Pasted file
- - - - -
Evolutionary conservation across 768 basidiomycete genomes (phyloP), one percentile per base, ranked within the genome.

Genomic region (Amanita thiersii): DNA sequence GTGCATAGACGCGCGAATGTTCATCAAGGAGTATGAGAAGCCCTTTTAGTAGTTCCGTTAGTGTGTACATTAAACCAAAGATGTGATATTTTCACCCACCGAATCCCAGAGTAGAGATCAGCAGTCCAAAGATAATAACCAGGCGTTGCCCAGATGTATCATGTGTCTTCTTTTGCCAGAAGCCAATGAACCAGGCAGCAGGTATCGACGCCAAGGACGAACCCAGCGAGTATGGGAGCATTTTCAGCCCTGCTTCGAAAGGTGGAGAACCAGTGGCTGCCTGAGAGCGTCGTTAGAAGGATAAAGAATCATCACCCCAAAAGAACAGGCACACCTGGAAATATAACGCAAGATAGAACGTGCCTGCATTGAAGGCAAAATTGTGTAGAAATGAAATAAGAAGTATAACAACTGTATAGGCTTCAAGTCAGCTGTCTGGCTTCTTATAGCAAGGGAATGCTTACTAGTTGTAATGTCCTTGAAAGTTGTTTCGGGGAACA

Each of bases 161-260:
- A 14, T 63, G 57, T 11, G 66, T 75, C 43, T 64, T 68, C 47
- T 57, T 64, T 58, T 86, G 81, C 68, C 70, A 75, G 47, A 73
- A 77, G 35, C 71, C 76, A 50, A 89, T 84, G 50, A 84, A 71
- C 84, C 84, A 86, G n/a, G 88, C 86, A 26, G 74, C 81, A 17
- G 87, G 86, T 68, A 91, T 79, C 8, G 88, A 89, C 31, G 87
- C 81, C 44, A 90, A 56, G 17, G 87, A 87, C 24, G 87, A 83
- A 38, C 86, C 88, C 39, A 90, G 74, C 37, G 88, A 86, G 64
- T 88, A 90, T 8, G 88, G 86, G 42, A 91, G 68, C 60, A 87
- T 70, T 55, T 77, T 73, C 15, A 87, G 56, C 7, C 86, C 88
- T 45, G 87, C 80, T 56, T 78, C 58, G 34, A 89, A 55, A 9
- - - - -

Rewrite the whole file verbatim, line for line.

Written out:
Evolutionary conservation across 768 basidiomycete genomes (phyloP), one percentile per base, ranked within the genome.

Genomic region (Amanita thiersii): DNA sequence GTGCATAGACGCGCGAATGTTCATCAAGGAGTATGAGAAGCCCTTTTAGTAGTTCCGTTAGTGTGTACATTAAACCAAAGATGTGATATTTTCACCCACCGAATCCCAGAGTAGAGATCAGCAGTCCAAAGATAATAACCAGGCGTTGCCCAGATGTATCATGTGTCTTCTTTTGCCAGAAGCCAATGAACCAGGCAGCAGGTATCGACGCCAAGGACGAACCCAGCGAGTATGGGAGCATTTTCAGCCCTGCTTCGAAAGGTGGAGAACCAGTGGCTGCCTGAGAGCGTCGTTAGAAGGATAAAGAATCATCACCCCAAAAGAACAGGCACACCTGGAAATATAACGCAAGATAGAACGTGCCTGCATTGAAGGCAAAATTGTGTAGAAATGAAATAAGAAGTATAACAACTGTATAGGCTTCAAGTCAGCTGTCTGGCTTCTTATAGCAAGGGAATGCTTACTAGTTGTAATGTCCTTGAAAGTTGTTTCGGGGAACA

Each of bases 161-260:
- A 14, T 63, G 57, T 11, G 66, T 75, C 43, T 64, T 68, C 47
- T 57, T 64, T 58, T 86, G 81, C 68, C 70, A 75, G 47, A 73
- A 77, G 35, C 71, C 76, A 50, A 89, T 84, G 50, A 84, A 71
- C 84, C 84, A 86, G n/a, G 88, C 86, A 26, G 74, C 81, A 17
- G 87, G 86, T 68, A 91, T 79, C 8, G 88, A 89, C 31, G 87
- C 81, C 44, A 90, A 56, G 17, G 87, A 87, C 24, G 87, A 83
- A 38, C 86, C 88, C 39, A 90, G 74, C 37, G 88, A 86, G 64
- T 88, A 90, T 8, G 88, G 86, G 42, A 91, G 68, C 60, A 87
- T 70, T 55, T 77, T 73, C 15, A 87, G 56, C 7, C 86, C 88
- T 45, G 87, C 80, T 56, T 78, C 58, G 34, A 89, A 55, A 9